One lucky white-front
The first quarter of 2021 followed our familiar pattern of barn owls, pelicans and lost ‘pet’ parrots, interspersed with “who knows what’s next”. We’ve treated 70 patients so far this year with over half of those coming in through April.
We’re raising 4 adorable pygmy owls after their tree-cavity home was destroyed in a freak storm. The mom abandoned the site unfortunately, despite the best efforts of the home owner to re-nest. Of our 15 barn owls this year, we lost two due to injuries, 4 are not yet fledged and the remaining 9 have been released.
Our tiniest patient was a nestling rufous-tailed hummingbird who was rescued from the mischief of a domestic cat. He is now enjoying his second chance life around the BBR property.
We’ve been making excellent use of our new truck for rescues, especially for our 9 lost parrots. The saddest case is a white-fronted adult female that suffered such neglect in captivity she had a bacterial infection and parasite issues, weighed only 119g (typical weights 180-220) and had a wing and leg fracture in her weak bones caused by chronic nutritional deficiencies. Her escape is a miracle, her discovery in a low bush in a small Cayo village is even more miraculous. She is quite the fighter!
Other lost pets, although not in as poor shape as this one, are equally as fortunate to have escaped to be discovered by someone who knows to call us, and not just decide to recapture the bird.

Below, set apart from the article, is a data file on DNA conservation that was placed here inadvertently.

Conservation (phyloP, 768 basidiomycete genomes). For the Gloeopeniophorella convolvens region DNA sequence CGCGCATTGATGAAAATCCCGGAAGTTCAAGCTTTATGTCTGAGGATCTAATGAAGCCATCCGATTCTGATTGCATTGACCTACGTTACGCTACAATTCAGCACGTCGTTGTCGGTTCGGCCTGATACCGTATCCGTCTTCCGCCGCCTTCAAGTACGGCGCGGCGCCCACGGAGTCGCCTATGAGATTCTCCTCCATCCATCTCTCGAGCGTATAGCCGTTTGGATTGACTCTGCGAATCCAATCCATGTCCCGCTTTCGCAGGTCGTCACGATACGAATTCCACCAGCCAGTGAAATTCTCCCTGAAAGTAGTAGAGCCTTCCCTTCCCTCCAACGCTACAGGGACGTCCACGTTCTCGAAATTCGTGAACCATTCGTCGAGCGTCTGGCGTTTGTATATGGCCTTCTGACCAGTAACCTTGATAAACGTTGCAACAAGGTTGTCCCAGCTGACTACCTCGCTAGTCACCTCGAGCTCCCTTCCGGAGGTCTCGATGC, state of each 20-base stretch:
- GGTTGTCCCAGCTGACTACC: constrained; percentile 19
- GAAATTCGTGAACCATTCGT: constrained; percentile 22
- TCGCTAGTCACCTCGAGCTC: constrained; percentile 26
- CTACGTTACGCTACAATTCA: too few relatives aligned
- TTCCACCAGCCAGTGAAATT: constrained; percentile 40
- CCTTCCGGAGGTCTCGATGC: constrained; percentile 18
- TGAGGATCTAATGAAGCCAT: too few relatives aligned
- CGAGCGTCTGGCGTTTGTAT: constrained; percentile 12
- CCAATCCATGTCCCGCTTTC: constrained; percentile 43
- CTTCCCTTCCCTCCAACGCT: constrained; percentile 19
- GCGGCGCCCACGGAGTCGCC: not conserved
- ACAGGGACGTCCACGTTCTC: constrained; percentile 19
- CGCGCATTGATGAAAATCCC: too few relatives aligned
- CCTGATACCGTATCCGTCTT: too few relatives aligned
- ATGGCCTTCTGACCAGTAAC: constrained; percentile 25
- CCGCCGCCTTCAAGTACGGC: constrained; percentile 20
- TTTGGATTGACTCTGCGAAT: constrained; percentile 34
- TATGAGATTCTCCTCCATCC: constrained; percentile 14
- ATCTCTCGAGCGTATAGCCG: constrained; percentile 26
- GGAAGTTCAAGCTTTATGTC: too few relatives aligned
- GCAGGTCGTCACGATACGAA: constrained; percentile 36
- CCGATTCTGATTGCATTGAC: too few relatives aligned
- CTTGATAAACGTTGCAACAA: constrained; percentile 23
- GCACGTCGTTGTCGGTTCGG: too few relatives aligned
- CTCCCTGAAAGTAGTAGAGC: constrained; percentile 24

We took our new truck on its first trip down south to the yellow-headed Amazon nesting grounds in Payne’s Creek National Park to carry out a long-overdue overhaul of our release enclosure. It was a long and brutally hot day. Every time I visit I am in awe of the work that the TIDE rangers do in that area with nest monitoring and protection, anti-poaching efforts, fire control and replanting management.
Only a few days later, our truck was back again to pick up the first at-risk chicks of the season. Mario, the Head Ranger had decided to extract these chicks due to a high risk of predation – the old nest tree cavity was completely exposed and open to both aerial and land predators. It’s always a difficult call to make, but we completely trust Mario’s judgement based on decades of experience.
A fourth chick was brought in by the Belize Bird Conservancy monitoring team – this little guy was so tiny they feared his huge siblings would squash him or out-compete him for food. It’s rare that more than two birds fledge from these cavities in the best of circumstances, so this was also a good decision. Relocating was explored, but there were no other nests containing only one chick of comparable size.
We also received a gorgeous olive-throated parakeet chick which sadly came down in a legal logging operation. As always we are truly thankful that people call us rather than selling or keeping these birds as pets.
So into the hard dry season we go, with temperatures rising and water in short supply for the wildlife of the country. It’s a hard life for these birds, and we are as always forever grateful to you all for providing us with the means to help them. We couldn’t do any of this without your generosity and support, and this year we are exceptionally grateful for our reliable vehicle which is entirely down to you. It is a complete joy to be able to relax on every journey, knowing we will make it there and back successfully!
With our warmest regards,
Nikki and the BBR Team.
Three more 'lost pets'
Enclosure refurbish in Payne's Creek
Pygmy owl babies
Three at-risk chicks extracted by TIDE
Tiny next to his giant siblings